In an ASP.NET MVC 5 application using Entity Framework 6, I'm learning about the Repository and Unit of Work patterns.
I've already read a ton of guides and articles, but nearly all of them contradict each other. Repository and Unit of Work patterns, according to some, are good. DbContext, on the other hand, is already a repository and a unit of work, according to others. I've tried a lot of various strategies—well, maybe not all of them—but I'm still not sure which is the best one.
What I have at the moment is:
I'm not sure if I need to paste the code because it seems to be quite generic and the issue isn't really with Repository/UnitOfWork per se. The problem I'm having is when I use my repositories and unit of work with ASP.NET Identity classes. I share the same database for membership and all other data, which I believe is a typical situation. I can't seem to find a viable way to use my repositories to instantiate ASP.NET Identity classes.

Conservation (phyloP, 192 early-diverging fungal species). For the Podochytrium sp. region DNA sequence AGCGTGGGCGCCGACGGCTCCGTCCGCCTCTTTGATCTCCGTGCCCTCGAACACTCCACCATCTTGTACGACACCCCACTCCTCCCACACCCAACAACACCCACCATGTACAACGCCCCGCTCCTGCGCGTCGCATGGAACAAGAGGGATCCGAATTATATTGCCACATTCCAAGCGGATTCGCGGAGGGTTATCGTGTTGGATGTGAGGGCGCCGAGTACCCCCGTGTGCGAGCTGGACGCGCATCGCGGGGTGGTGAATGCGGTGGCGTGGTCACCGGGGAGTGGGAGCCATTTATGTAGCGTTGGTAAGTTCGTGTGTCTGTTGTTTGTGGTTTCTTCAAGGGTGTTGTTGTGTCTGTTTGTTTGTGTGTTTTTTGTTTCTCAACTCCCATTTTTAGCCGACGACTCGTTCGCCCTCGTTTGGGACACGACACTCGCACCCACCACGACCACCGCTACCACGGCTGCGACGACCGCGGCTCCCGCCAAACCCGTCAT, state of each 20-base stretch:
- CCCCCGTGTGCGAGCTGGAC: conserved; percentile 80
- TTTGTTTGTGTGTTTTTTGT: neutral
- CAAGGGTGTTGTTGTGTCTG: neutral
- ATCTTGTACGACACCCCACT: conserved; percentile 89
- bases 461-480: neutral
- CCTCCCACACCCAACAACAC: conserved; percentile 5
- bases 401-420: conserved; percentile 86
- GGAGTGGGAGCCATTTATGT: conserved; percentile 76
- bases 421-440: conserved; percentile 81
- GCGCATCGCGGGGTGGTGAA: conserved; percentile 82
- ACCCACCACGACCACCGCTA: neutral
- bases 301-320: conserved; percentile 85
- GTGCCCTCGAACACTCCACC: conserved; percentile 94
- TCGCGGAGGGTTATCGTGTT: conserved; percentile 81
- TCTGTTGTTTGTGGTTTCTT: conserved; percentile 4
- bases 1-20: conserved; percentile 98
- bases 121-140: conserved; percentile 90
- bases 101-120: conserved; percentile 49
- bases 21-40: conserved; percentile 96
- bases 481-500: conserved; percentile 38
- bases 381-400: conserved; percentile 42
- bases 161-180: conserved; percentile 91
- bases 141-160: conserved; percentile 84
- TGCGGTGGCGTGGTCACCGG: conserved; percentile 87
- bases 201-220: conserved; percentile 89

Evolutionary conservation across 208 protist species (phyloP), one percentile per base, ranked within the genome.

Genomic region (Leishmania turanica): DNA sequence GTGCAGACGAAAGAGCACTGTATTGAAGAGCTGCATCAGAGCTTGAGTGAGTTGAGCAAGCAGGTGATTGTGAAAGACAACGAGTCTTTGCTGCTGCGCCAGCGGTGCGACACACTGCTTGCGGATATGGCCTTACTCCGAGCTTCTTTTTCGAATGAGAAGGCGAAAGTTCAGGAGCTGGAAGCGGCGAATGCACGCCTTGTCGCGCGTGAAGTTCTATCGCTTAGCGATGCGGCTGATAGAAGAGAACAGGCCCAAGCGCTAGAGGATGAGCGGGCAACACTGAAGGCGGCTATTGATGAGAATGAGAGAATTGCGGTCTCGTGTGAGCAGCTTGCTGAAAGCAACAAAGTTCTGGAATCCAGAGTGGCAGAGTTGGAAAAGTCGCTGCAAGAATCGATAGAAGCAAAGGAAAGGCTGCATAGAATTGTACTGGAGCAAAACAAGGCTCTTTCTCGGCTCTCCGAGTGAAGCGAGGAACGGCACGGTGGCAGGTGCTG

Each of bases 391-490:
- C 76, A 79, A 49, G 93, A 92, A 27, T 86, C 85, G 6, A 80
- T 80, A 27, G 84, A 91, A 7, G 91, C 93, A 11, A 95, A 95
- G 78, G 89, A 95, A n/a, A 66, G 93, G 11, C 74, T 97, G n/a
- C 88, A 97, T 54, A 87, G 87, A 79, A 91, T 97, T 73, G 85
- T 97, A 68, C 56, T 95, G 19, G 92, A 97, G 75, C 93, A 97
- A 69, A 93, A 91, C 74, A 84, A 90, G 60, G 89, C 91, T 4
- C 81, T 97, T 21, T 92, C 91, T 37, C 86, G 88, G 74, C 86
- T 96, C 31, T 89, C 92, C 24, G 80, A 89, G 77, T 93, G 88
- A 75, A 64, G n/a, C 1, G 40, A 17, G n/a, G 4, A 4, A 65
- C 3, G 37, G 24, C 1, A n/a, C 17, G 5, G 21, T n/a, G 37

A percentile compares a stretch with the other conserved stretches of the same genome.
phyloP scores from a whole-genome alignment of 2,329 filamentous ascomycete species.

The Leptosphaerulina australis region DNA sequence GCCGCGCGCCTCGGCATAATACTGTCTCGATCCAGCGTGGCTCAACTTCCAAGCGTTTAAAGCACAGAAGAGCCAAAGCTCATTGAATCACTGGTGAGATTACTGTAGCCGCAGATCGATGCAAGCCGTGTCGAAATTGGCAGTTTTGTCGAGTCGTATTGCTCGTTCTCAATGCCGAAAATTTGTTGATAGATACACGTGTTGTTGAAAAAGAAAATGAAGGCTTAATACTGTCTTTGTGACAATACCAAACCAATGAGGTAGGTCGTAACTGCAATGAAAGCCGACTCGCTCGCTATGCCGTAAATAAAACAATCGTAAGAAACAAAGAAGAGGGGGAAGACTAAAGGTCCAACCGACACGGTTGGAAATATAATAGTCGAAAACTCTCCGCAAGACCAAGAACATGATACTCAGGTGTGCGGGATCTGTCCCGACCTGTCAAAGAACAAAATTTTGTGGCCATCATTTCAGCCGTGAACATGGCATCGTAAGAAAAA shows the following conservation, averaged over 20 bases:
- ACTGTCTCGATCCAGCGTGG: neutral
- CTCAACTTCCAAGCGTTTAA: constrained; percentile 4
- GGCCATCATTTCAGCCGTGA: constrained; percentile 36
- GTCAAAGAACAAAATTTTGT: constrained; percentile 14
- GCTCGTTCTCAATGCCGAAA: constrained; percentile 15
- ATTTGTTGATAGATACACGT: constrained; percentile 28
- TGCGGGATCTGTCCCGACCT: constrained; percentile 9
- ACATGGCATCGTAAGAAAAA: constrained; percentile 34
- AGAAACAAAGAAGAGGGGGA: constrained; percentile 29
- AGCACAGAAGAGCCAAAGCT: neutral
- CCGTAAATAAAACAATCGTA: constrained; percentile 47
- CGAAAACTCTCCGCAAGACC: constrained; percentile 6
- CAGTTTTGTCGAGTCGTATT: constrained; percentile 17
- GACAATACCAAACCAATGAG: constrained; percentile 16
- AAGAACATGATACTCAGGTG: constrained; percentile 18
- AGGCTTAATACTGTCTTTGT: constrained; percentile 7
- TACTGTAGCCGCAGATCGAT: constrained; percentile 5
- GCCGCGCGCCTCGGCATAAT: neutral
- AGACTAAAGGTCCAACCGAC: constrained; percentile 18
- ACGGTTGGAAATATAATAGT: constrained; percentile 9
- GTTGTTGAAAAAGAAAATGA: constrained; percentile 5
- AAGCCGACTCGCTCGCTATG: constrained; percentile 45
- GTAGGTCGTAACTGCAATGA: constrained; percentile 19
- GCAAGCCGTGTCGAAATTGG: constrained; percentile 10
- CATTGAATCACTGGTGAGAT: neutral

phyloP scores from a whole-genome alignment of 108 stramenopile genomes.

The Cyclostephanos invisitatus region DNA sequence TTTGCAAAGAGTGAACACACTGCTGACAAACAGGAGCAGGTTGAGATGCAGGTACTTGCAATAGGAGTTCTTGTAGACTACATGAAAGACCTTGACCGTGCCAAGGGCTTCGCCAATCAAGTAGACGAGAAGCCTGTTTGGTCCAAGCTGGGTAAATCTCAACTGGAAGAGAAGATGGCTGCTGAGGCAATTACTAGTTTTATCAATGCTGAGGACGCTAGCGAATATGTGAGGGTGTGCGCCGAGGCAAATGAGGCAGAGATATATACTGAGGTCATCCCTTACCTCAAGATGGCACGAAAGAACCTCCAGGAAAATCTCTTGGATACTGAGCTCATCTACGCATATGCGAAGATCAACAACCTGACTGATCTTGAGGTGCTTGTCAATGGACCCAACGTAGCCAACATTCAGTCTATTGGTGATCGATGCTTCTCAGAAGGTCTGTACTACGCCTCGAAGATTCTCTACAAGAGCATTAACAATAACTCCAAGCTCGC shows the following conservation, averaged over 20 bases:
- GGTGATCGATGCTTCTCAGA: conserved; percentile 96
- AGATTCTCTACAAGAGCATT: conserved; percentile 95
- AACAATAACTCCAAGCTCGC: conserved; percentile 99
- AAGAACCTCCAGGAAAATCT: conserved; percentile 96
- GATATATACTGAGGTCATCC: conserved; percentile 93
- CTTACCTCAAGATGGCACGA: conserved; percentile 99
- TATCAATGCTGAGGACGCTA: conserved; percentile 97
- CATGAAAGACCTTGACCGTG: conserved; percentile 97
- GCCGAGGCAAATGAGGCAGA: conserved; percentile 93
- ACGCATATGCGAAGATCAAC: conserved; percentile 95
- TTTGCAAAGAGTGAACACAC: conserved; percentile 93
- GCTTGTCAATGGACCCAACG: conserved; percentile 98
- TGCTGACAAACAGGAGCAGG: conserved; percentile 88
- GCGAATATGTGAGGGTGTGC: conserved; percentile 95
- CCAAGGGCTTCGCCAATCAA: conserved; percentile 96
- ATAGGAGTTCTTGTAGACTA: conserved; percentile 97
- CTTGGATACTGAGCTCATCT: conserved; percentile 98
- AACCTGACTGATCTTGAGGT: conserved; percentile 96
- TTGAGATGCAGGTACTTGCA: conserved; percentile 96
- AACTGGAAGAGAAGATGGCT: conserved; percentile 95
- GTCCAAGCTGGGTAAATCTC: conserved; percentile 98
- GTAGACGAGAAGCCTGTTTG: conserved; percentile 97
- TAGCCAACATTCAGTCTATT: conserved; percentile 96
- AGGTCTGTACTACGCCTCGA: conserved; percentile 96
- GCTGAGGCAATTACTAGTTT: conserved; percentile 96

UserStore<ApplicationUser> store = new UserStore<ApplicationUser>(_DBCONTEXT_); this.UserManager = new UserManager<ApplicationUser>(store);
What should I substitute for DBCONTEXT in order for it to share the same DbContext as my UnitOfWork? Or how else may ASP.NET Identity be configured to function with UnitOfWork?
I tried making the UnitOfWork class' DbContext a public property, as in:
UserStore<ApplicationUser> store = new UserStore<ApplicationUser>(this.unitOfWork.MyDbContext);
However, I don't believe that is correct because it interferes with the use of the special IDbContext interface and renders the code unsuitable for unit testing.
Additionally, I attempted to implement CustomUserStore and CustomRoleStore; while generally successful, it required the implementation of an increasing number of methods as I tested it. I sincerely hope there is a simpler approach because this method appears to be too complex.